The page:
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Thought Leadership – Piercing The Bubble

News Flash: If you value your own opinion more than others do, you might be suffering from a common form of self-delusion. Referring to yourself as a thought leader makes you a tone-deaf narcissist; not necessarily a great thinker.

For my part, I’m in the process of trying to eliminate the term “thought leadership” from my vocabulary. This week, after months of reflection, I’ll be instructing our team to remove all references to thought leadership from our materials. I want to free our team to think bigger, better, and in new and different ways. I want to remove the constraints of dependence on our own thinking, and challenge us to allow others to test our limits and stretch our thoughts.

Virtually anything can be improved upon – especially thinking. Why limit the art of the possible with self-imposed constraints? The best thinkers are not the most cloistered and sequestered minds, but rather the most collaborative thinkers open to dissenting opinions. Static thinking sentences the mind to mediocrity and eventually obsolescence. Thinking should never be bound by a destination mentality, unless of course, you believe static application to be the key to success.

Thought Leadership was once a term reserved for a limited few. Regrettably, the label of thought leader has devolved to become a self-bestowed title for anyone who has something to say or promote, often without regard for qualitative issues. Some would say that the term thought leader, once synonymous with futurist and innovator, is more closely aligned with snake-oil salesman today. Don’t get me wrong, true thought leaders still exist; they are just far fewer in number than all the marketing hype would lead you to believe.

What is a thought leader? As much as some wish it wasn’t so, a thought leader is not someone who simply restates someone else’s views and positions. Furthermore, beyond uniqueness of thought, a true thought leader’s positions also challenge established norms and conventions. Moreover, the true litmus test for a thought leader is when their unique ideas are implemented in the marketplace, they tend to create disruptive innovation, and often change the way we view the world.

Let me begin by stating that authentic thought leaders, the real deals, are not created via great marketing and PR alone. While they are oft published, quite outspoken, and many times represented by marvelous publicists, they are not merely contrived, self-promoted legends in their own minds. Rather, true thought leaders are born out of real-world successes, achievements, and contributions that have been recognized by their peers and competitors alike. Their work is widely regarded as being innovative, disruptive, and market altering. They are not the posers, but the players. They are not spin masters trying to make it, but are the undisputed market leaders that have already arrived.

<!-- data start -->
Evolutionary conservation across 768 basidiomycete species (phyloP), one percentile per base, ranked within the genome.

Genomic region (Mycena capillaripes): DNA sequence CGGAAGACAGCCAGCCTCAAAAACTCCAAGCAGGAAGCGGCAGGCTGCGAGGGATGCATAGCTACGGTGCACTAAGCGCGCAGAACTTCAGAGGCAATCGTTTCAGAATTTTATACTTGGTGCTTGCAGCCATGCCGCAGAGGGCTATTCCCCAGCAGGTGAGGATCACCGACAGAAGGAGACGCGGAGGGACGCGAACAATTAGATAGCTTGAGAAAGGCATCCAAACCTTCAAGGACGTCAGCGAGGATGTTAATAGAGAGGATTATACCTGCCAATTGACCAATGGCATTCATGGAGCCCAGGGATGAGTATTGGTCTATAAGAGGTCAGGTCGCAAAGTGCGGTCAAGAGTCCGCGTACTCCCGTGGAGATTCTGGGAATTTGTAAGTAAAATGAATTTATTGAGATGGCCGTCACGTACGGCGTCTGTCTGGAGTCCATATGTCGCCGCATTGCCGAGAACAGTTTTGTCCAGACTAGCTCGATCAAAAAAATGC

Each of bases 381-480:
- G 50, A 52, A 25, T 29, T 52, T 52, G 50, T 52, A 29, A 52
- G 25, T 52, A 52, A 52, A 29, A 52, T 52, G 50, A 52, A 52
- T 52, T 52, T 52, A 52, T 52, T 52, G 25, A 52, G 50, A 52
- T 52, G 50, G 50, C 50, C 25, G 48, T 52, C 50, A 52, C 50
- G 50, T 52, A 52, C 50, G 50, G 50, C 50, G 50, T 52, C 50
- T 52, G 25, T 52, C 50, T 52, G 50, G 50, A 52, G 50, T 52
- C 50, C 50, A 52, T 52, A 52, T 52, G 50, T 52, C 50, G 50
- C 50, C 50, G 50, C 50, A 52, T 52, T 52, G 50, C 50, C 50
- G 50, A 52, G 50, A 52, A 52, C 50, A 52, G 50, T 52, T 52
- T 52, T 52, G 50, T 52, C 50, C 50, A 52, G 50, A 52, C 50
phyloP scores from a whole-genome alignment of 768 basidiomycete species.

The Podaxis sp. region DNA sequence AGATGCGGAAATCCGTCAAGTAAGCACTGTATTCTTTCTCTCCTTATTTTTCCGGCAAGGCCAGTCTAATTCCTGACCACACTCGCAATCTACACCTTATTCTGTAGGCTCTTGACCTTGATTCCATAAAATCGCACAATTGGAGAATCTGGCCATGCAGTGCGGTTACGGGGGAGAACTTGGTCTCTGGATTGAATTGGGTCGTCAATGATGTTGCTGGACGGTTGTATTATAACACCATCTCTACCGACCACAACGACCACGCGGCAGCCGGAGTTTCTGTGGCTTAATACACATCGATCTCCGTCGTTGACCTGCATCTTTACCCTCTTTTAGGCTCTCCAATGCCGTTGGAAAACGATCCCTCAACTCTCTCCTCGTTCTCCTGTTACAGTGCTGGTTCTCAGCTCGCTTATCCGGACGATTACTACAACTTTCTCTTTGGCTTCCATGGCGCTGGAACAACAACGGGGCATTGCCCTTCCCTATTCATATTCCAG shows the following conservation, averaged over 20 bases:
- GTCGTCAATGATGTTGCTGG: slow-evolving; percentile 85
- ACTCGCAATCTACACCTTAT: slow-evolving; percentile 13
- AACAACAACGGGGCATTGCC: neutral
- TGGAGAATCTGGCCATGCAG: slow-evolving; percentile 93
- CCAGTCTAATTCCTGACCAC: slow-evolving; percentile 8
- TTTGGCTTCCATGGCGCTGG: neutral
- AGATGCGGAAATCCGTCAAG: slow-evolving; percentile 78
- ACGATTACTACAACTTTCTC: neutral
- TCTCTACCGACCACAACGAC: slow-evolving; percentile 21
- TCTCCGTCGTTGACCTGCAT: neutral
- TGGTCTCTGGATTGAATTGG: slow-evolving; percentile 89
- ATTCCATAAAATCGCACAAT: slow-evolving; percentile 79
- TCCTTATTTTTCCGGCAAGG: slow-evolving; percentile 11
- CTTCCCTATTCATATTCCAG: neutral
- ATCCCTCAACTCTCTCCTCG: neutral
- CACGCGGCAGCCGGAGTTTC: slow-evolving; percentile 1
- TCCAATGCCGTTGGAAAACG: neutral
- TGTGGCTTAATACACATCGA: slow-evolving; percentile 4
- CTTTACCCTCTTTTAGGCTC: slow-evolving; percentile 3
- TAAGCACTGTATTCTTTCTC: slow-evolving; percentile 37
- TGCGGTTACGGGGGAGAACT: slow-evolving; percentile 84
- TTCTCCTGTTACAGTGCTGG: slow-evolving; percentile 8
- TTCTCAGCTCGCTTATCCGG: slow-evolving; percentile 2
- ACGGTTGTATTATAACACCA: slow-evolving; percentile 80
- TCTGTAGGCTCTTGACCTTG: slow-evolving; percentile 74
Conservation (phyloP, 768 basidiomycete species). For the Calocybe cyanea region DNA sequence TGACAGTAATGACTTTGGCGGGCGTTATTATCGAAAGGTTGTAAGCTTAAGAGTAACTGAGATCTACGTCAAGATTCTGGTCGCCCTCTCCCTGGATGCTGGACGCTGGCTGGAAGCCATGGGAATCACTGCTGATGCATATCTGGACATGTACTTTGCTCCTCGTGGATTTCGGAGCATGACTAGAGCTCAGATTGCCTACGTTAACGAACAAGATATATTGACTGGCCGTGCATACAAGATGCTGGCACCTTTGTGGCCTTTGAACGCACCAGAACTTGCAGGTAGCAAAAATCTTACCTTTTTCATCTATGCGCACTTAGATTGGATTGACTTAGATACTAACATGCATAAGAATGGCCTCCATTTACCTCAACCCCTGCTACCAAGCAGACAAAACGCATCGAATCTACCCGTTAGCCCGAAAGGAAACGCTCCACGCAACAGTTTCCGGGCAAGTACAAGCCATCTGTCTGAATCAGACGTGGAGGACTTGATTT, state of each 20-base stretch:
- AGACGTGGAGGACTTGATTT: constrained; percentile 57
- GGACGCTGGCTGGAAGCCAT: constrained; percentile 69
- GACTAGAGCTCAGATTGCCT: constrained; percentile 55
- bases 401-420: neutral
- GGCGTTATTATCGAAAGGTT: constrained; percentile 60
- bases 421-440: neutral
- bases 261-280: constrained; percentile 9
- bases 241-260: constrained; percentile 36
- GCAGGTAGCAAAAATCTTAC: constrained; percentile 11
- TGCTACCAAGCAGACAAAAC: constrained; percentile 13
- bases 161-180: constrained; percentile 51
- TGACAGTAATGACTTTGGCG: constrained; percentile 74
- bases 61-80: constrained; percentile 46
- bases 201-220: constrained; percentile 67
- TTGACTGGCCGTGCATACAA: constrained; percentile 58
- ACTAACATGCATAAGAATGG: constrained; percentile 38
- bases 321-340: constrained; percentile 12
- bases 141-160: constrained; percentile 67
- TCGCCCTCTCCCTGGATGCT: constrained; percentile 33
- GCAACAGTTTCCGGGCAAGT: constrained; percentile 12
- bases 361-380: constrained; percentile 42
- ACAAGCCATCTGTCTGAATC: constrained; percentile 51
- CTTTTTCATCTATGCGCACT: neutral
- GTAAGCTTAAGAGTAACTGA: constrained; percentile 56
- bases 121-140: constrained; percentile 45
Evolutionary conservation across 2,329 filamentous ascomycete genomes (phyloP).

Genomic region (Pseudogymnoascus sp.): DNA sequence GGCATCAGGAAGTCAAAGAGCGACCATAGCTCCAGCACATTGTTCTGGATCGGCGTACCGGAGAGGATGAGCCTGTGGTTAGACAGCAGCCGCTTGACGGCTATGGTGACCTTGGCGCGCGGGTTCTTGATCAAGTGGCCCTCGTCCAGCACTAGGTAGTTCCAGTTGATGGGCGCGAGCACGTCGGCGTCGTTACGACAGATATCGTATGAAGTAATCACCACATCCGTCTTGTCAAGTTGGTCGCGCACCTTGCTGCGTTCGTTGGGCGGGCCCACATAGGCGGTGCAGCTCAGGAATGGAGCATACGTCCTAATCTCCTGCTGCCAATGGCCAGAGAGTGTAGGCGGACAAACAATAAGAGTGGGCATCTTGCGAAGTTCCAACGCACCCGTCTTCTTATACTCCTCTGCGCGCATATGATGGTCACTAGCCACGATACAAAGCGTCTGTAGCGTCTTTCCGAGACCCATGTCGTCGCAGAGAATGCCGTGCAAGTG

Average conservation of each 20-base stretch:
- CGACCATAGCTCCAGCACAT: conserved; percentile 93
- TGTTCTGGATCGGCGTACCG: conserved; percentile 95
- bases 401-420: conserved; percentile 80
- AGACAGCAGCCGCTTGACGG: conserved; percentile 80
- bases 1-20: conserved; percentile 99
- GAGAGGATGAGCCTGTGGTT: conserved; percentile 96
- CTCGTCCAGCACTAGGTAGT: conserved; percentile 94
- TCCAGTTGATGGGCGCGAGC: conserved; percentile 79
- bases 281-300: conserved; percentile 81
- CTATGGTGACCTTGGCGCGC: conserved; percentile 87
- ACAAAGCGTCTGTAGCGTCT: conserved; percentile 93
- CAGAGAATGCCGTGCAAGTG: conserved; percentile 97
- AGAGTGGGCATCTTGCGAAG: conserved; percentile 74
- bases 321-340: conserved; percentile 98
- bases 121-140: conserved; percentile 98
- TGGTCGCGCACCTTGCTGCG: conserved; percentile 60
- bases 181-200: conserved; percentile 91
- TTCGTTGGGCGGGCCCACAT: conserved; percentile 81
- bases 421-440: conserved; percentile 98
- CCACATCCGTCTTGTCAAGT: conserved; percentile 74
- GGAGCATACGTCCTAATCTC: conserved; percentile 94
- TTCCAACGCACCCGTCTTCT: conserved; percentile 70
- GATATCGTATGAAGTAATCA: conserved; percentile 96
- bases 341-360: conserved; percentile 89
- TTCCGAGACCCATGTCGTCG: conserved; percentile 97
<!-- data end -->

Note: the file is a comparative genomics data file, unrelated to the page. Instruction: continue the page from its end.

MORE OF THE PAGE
It is also important to draw a distinction between personal or corporate branding and thought leadership. While thought leaders often become well recognized brands, there are many well-crafted brands that have messaged thought leadership where none exists. Don’t allow yourself to get caught-up in the spin and hype associated with great marketers who will gladly accept compensation, but will leave you woefully disappointed when it comes to living-up to their billing. Look for real results based upon market leadership, and not just brand leadership alone.

I have nothing against the term thought leader, however it is my opinion the label should be reserved as an honor to bestow upon a select few, and not a title to be adopted by the masses. Dilution has the opposite effect of scarcity in that it diminishes value.

Bottom line… judge people on their actions and results, not their rhetoric or their title. Don’t accept conventional wisdom as gospel unless you can validate proof of concept, and then only accept it if you can innovate with it, or around it. Look for next practices rather than relying on best practices. Challenge everything in business by looking to improve upon the status quo and differentiate yourself from your competition.

Lastly, when you run across a real thought leader, you’ll clearly recognize them as such for there is something truly unique in both their words and deeds. Look for those focused on what if and what’s next, not those offering just more of the same.

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